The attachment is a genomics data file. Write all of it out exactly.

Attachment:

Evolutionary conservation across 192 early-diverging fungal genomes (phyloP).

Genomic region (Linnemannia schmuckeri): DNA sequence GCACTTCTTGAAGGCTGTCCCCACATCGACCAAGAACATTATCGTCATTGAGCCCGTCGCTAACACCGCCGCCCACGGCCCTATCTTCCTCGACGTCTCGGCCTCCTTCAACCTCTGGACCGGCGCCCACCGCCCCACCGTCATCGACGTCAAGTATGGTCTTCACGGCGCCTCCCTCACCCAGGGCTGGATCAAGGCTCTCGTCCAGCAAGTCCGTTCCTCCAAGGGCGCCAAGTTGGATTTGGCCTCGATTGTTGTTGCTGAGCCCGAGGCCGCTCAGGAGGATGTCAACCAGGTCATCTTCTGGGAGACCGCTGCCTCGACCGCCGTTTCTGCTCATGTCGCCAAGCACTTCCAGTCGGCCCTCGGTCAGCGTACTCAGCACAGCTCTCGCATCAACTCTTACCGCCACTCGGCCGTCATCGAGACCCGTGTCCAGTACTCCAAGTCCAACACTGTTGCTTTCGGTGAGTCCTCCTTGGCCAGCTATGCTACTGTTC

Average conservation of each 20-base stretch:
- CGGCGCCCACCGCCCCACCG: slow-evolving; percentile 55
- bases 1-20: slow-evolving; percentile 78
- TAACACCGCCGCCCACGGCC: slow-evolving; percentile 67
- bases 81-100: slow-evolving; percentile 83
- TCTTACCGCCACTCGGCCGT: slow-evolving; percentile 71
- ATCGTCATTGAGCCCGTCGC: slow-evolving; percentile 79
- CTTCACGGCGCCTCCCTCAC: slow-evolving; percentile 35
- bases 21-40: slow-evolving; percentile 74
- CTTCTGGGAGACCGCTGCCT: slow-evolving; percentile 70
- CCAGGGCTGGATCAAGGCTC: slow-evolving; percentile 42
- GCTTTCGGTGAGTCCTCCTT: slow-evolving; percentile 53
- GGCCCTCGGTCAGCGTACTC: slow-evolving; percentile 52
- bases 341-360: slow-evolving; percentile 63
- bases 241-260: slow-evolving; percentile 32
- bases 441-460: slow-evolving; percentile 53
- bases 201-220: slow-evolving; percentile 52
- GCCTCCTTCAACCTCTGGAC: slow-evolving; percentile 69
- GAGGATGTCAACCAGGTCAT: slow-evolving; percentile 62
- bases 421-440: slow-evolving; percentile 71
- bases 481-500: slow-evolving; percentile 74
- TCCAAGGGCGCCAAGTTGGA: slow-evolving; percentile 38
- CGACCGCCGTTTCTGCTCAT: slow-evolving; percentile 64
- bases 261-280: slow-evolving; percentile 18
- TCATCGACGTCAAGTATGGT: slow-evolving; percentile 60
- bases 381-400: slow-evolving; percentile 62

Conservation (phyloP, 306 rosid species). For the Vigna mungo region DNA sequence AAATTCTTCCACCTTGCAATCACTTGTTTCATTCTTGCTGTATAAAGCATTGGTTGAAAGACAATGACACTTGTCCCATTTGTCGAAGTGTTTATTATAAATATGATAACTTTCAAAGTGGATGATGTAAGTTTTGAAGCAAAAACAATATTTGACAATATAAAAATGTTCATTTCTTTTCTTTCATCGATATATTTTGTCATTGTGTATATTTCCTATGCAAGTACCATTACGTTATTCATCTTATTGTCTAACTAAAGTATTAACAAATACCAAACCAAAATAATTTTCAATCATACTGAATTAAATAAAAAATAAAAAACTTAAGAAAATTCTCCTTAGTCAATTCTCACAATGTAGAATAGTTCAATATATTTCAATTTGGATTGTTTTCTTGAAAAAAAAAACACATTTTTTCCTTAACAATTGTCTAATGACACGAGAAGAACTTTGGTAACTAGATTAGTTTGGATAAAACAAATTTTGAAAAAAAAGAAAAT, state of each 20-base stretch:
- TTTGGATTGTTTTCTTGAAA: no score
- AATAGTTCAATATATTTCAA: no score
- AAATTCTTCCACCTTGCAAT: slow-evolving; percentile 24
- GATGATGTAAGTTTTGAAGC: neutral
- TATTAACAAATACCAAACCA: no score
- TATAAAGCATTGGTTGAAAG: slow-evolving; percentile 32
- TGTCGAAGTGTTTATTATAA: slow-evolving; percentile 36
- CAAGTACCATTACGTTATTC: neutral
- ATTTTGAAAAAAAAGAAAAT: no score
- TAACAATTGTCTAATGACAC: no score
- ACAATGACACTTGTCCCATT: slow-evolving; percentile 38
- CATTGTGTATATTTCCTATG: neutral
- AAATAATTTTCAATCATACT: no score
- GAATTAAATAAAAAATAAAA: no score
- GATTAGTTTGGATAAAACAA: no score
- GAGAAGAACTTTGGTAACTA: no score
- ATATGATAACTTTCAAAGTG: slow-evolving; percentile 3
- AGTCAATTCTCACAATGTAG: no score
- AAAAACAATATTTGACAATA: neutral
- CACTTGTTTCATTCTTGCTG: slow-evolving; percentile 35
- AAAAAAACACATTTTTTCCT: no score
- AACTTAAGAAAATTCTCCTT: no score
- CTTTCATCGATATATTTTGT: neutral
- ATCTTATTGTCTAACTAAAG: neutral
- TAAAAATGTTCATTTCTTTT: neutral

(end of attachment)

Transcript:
Evolutionary conservation across 192 early-diverging fungal genomes (phyloP).

Genomic region (Linnemannia schmuckeri): DNA sequence GCACTTCTTGAAGGCTGTCCCCACATCGACCAAGAACATTATCGTCATTGAGCCCGTCGCTAACACCGCCGCCCACGGCCCTATCTTCCTCGACGTCTCGGCCTCCTTCAACCTCTGGACCGGCGCCCACCGCCCCACCGTCATCGACGTCAAGTATGGTCTTCACGGCGCCTCCCTCACCCAGGGCTGGATCAAGGCTCTCGTCCAGCAAGTCCGTTCCTCCAAGGGCGCCAAGTTGGATTTGGCCTCGATTGTTGTTGCTGAGCCCGAGGCCGCTCAGGAGGATGTCAACCAGGTCATCTTCTGGGAGACCGCTGCCTCGACCGCCGTTTCTGCTCATGTCGCCAAGCACTTCCAGTCGGCCCTCGGTCAGCGTACTCAGCACAGCTCTCGCATCAACTCTTACCGCCACTCGGCCGTCATCGAGACCCGTGTCCAGTACTCCAAGTCCAACACTGTTGCTTTCGGTGAGTCCTCCTTGGCCAGCTATGCTACTGTTC

Average conservation of each 20-base stretch:
- CGGCGCCCACCGCCCCACCG: slow-evolving; percentile 55
- bases 1-20: slow-evolving; percentile 78
- TAACACCGCCGCCCACGGCC: slow-evolving; percentile 67
- bases 81-100: slow-evolving; percentile 83
- TCTTACCGCCACTCGGCCGT: slow-evolving; percentile 71
- ATCGTCATTGAGCCCGTCGC: slow-evolving; percentile 79
- CTTCACGGCGCCTCCCTCAC: slow-evolving; percentile 35
- bases 21-40: slow-evolving; percentile 74
- CTTCTGGGAGACCGCTGCCT: slow-evolving; percentile 70
- CCAGGGCTGGATCAAGGCTC: slow-evolving; percentile 42
- GCTTTCGGTGAGTCCTCCTT: slow-evolving; percentile 53
- GGCCCTCGGTCAGCGTACTC: slow-evolving; percentile 52
- bases 341-360: slow-evolving; percentile 63
- bases 241-260: slow-evolving; percentile 32
- bases 441-460: slow-evolving; percentile 53
- bases 201-220: slow-evolving; percentile 52
- GCCTCCTTCAACCTCTGGAC: slow-evolving; percentile 69
- GAGGATGTCAACCAGGTCAT: slow-evolving; percentile 62
- bases 421-440: slow-evolving; percentile 71
- bases 481-500: slow-evolving; percentile 74
- TCCAAGGGCGCCAAGTTGGA: slow-evolving; percentile 38
- CGACCGCCGTTTCTGCTCAT: slow-evolving; percentile 64
- bases 261-280: slow-evolving; percentile 18
- TCATCGACGTCAAGTATGGT: slow-evolving; percentile 60
- bases 381-400: slow-evolving; percentile 62

Conservation (phyloP, 306 rosid species). For the Vigna mungo region DNA sequence AAATTCTTCCACCTTGCAATCACTTGTTTCATTCTTGCTGTATAAAGCATTGGTTGAAAGACAATGACACTTGTCCCATTTGTCGAAGTGTTTATTATAAATATGATAACTTTCAAAGTGGATGATGTAAGTTTTGAAGCAAAAACAATATTTGACAATATAAAAATGTTCATTTCTTTTCTTTCATCGATATATTTTGTCATTGTGTATATTTCCTATGCAAGTACCATTACGTTATTCATCTTATTGTCTAACTAAAGTATTAACAAATACCAAACCAAAATAATTTTCAATCATACTGAATTAAATAAAAAATAAAAAACTTAAGAAAATTCTCCTTAGTCAATTCTCACAATGTAGAATAGTTCAATATATTTCAATTTGGATTGTTTTCTTGAAAAAAAAAACACATTTTTTCCTTAACAATTGTCTAATGACACGAGAAGAACTTTGGTAACTAGATTAGTTTGGATAAAACAAATTTTGAAAAAAAAGAAAAT, state of each 20-base stretch:
- TTTGGATTGTTTTCTTGAAA: no score
- AATAGTTCAATATATTTCAA: no score
- AAATTCTTCCACCTTGCAAT: slow-evolving; percentile 24
- GATGATGTAAGTTTTGAAGC: neutral
- TATTAACAAATACCAAACCA: no score
- TATAAAGCATTGGTTGAAAG: slow-evolving; percentile 32
- TGTCGAAGTGTTTATTATAA: slow-evolving; percentile 36
- CAAGTACCATTACGTTATTC: neutral
- ATTTTGAAAAAAAAGAAAAT: no score
- TAACAATTGTCTAATGACAC: no score
- ACAATGACACTTGTCCCATT: slow-evolving; percentile 38
- CATTGTGTATATTTCCTATG: neutral
- AAATAATTTTCAATCATACT: no score
- GAATTAAATAAAAAATAAAA: no score
- GATTAGTTTGGATAAAACAA: no score
- GAGAAGAACTTTGGTAACTA: no score
- ATATGATAACTTTCAAAGTG: slow-evolving; percentile 3
- AGTCAATTCTCACAATGTAG: no score
- AAAAACAATATTTGACAATA: neutral
- CACTTGTTTCATTCTTGCTG: slow-evolving; percentile 35
- AAAAAAACACATTTTTTCCT: no score
- AACTTAAGAAAATTCTCCTT: no score
- CTTTCATCGATATATTTTGT: neutral
- ATCTTATTGTCTAACTAAAG: neutral
- TAAAAATGTTCATTTCTTTT: neutral